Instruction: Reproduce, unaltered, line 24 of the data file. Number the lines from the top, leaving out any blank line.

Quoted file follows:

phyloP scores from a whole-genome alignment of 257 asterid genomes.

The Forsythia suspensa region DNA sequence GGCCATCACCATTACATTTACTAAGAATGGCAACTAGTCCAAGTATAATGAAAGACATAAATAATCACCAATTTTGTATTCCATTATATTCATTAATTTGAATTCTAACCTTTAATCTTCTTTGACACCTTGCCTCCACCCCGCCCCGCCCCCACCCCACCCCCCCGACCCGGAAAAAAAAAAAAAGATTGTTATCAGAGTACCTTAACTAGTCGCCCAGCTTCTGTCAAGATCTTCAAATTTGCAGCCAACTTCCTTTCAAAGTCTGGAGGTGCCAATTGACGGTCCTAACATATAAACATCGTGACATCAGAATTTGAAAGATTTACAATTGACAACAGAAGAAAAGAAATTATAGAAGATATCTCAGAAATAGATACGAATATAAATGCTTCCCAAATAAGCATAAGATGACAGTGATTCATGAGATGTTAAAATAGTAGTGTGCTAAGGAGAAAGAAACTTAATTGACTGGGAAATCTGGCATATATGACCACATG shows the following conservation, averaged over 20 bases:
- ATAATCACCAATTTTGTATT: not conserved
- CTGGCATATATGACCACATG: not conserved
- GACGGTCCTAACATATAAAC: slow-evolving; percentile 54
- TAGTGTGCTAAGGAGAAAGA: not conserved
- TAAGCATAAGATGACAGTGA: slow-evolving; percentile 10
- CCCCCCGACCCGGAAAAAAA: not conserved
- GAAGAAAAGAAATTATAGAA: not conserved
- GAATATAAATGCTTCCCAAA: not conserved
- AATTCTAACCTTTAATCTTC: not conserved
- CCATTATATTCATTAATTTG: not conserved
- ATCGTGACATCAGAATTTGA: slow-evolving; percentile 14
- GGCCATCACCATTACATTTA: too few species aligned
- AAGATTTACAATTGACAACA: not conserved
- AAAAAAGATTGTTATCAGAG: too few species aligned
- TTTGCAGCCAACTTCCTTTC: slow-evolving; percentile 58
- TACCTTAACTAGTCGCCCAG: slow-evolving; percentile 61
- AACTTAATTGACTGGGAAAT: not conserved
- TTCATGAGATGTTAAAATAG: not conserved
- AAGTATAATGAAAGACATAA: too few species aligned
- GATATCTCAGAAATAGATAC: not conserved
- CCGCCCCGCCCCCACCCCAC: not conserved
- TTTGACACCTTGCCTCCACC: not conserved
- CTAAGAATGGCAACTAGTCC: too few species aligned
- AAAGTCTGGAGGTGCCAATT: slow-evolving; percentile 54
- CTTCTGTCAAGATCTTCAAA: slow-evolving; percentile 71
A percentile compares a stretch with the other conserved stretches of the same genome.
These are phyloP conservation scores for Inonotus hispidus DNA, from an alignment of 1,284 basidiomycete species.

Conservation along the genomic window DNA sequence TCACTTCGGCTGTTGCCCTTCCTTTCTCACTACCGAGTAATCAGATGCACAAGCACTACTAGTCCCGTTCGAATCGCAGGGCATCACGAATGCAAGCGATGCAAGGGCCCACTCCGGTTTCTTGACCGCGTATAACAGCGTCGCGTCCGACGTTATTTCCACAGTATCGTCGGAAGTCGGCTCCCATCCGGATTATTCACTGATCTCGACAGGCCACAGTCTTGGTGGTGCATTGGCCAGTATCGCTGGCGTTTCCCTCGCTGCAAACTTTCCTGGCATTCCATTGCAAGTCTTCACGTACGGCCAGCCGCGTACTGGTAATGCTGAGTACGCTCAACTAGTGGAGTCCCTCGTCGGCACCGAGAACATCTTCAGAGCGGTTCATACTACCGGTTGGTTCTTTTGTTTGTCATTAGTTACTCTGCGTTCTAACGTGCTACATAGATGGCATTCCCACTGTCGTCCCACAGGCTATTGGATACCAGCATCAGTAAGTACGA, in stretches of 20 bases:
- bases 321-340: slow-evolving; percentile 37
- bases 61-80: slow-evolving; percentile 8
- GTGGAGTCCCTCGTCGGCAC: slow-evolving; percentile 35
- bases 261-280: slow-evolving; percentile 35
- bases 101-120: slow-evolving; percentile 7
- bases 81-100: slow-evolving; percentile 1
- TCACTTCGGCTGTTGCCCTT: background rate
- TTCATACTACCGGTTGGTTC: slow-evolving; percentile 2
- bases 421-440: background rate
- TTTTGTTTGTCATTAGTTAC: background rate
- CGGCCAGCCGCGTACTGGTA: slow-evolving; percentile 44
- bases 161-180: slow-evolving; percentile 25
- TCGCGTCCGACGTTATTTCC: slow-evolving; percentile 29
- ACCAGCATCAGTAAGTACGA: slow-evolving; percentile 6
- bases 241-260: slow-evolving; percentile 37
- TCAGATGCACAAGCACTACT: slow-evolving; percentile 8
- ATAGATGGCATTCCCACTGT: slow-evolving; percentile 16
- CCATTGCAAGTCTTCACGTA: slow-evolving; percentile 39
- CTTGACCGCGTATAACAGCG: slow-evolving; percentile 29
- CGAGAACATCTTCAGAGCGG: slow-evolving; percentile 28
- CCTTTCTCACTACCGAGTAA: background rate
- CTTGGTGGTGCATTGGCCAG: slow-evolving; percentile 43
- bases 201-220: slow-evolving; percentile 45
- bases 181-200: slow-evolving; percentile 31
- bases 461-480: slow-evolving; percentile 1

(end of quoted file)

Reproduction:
- TTTGACACCTTGCCTCCACC: not conserved